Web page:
Arthritis

Updated 19 January 2016

Meditation beats RA blues

A new programme shows that meditation helps for rheumatoid arthritis-related psychological symptoms, although not for the actual rheumatoid arthritis.

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A painful, progressive autoimmune disease, rheumatoid arthritis is associated with a high risk of depression double the risk of the healthy population, by conservative estimates -and various forms of psychological distress.

Increasingly, rheumatoid arthritis patients are turning to alternative therapies like meditation to ease the toll of their disease.

Mindfulness-Based Stress Reduction (MBSR) is a meditation training program developed by Dr Kabat-Zinn and colleagues at the University Of Massachusetts Medical School.

MBSR teaches participants to relate differently to thoughts and emotions, and continually focus the mind on the present moment to increase clarity and calmness.

Programme has good track record

The programme has been shown to improve psychological symptoms in patients with fibromyalgia, cancer, and multiple sclerosis, among other conditions.

Researchers with the University of Maryland School of Medicine set out to assess the effect of this meditation therapy on depressive symptoms, psychological distress, general well-being, and disease activity among RA patients.

Featured in the October 2007 issue of Arthritis Care and Research supports the potential benefits of prescribing a course in MBSR along with the conventional course of physical and pharmacological therapy.

How the study was done

Recruited through community health fairs and ads in Baltimore newspapers, 63 adult RA patients were selected to participate in this novel pilot study.

Averaging 54 years in age, participants were mostly female, white, married, college educated, and comfortably middle-class. None had a history of psychiatric illness, alcohol or drug addiction, or other chronic pain disorders.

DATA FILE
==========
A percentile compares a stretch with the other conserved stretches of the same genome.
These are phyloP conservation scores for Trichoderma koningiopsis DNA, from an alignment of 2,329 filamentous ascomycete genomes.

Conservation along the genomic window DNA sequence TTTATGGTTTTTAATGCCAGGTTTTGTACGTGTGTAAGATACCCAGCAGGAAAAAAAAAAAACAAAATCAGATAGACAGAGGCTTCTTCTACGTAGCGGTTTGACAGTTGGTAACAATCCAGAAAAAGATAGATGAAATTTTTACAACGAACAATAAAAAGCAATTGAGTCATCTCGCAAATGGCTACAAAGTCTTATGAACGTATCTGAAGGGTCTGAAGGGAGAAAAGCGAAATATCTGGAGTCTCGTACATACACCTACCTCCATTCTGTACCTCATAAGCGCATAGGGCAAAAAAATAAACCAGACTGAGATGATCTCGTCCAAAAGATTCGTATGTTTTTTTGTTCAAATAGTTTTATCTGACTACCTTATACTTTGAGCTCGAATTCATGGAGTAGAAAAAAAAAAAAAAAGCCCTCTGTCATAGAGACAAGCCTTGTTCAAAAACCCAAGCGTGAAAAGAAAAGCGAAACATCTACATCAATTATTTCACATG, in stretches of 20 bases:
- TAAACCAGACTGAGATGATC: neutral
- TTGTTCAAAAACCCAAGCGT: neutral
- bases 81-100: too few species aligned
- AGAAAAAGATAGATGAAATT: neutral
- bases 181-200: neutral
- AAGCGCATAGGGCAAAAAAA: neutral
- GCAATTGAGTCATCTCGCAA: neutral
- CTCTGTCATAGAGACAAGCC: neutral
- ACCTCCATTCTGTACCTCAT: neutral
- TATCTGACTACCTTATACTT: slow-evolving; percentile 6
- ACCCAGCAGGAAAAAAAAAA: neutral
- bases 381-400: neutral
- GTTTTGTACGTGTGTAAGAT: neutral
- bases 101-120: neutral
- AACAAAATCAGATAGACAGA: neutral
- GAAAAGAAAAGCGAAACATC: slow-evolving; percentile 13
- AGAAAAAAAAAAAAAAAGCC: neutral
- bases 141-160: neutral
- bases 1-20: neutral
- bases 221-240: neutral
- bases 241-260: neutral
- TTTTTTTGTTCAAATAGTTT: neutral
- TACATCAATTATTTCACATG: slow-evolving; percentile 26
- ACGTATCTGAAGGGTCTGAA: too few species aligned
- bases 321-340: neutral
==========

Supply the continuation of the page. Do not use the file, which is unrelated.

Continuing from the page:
All patients remained under their rheumatologist’s care and continued to take their routine medications throughout the study.

Through random assignment, 31 of the participants received intensive MBSR therapy, starting with an eight week training course followed by a four month maintenance program.

The remaining 32 participants were designated to a waitlist, agreeing to attend assessment sessions in exchange for free MBSR training after the study’s end.

At baseline, and again at two months and six months into the study, both groups of participants underwent psychological and rheumatological examinations.

Students embraced programme

Researchers compared scores of psychological and physical disease symptoms among MBSR participants with those among controls.

Overwhelming, MBSR students embraced the program and kept up their mindfulness practice throughout the follow-up period.

After two months, both groups showed improvements in depressive, psychological, and emotional symptoms, with no significant benefits attributed to MBSR.

By six months, however, gains in the control group had largely disappeared, while MBSR participants maintained or improved further in psychological outcomes.

By the culmination of the study, the MBSR group achieved a significant 35 percent reduction in psychological distress.

Therapy had no impact on actual disease

Despite this dramatic improvement, the therapy had no impact on RA disease activity.

As the researchers acknowledge, the study had limitations, primarily its small sample size and its likely floor effect.

On the strength of their backgrounds, participants might have been less vulnerable to psychological distress and depression than RA patients with fewer socioeconomic advantages, not to mention those with a history of mental illness or substance abuse.

Yet, these limitations should not overshadow the positive findings and applications.

“The study demonstrated that for patients with RA under routine medical supervision, an eight week MBSR class plus a four month maintenance program had beneficial effects, and that it was safe and appealing to participants,” notes investigator Elizabeth Pradhan, PhD.

“For doctors wishing to offer patients a complement to medical management, mindfulness meditation may offer hope for improving psychological distress and strengthening well-being in patients with RA.”

Read more:

Meditation may reduce depression, anxiety and pain

Health benefits of meditation 

treating rheumatoid arthritis


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Arthritis expert

Professor Asgar Ali Kalla completed his MBChB (Bachelor of Medicine and Bachelor of Surgery) degree in 1975 at the University of Cape Town and his FRCP in 2003 in London. Professor Ali Kalla is the Isaac Albow Chair of Rheumatology at the University of Cape Town and also the Head of Division of Rheumatology at Groote Schuur Hospital. He has participated in a number of clinical trials for rheumatology and is active in community outreach. Prof Ali Kalla is an expert in Arthritis for Health24.

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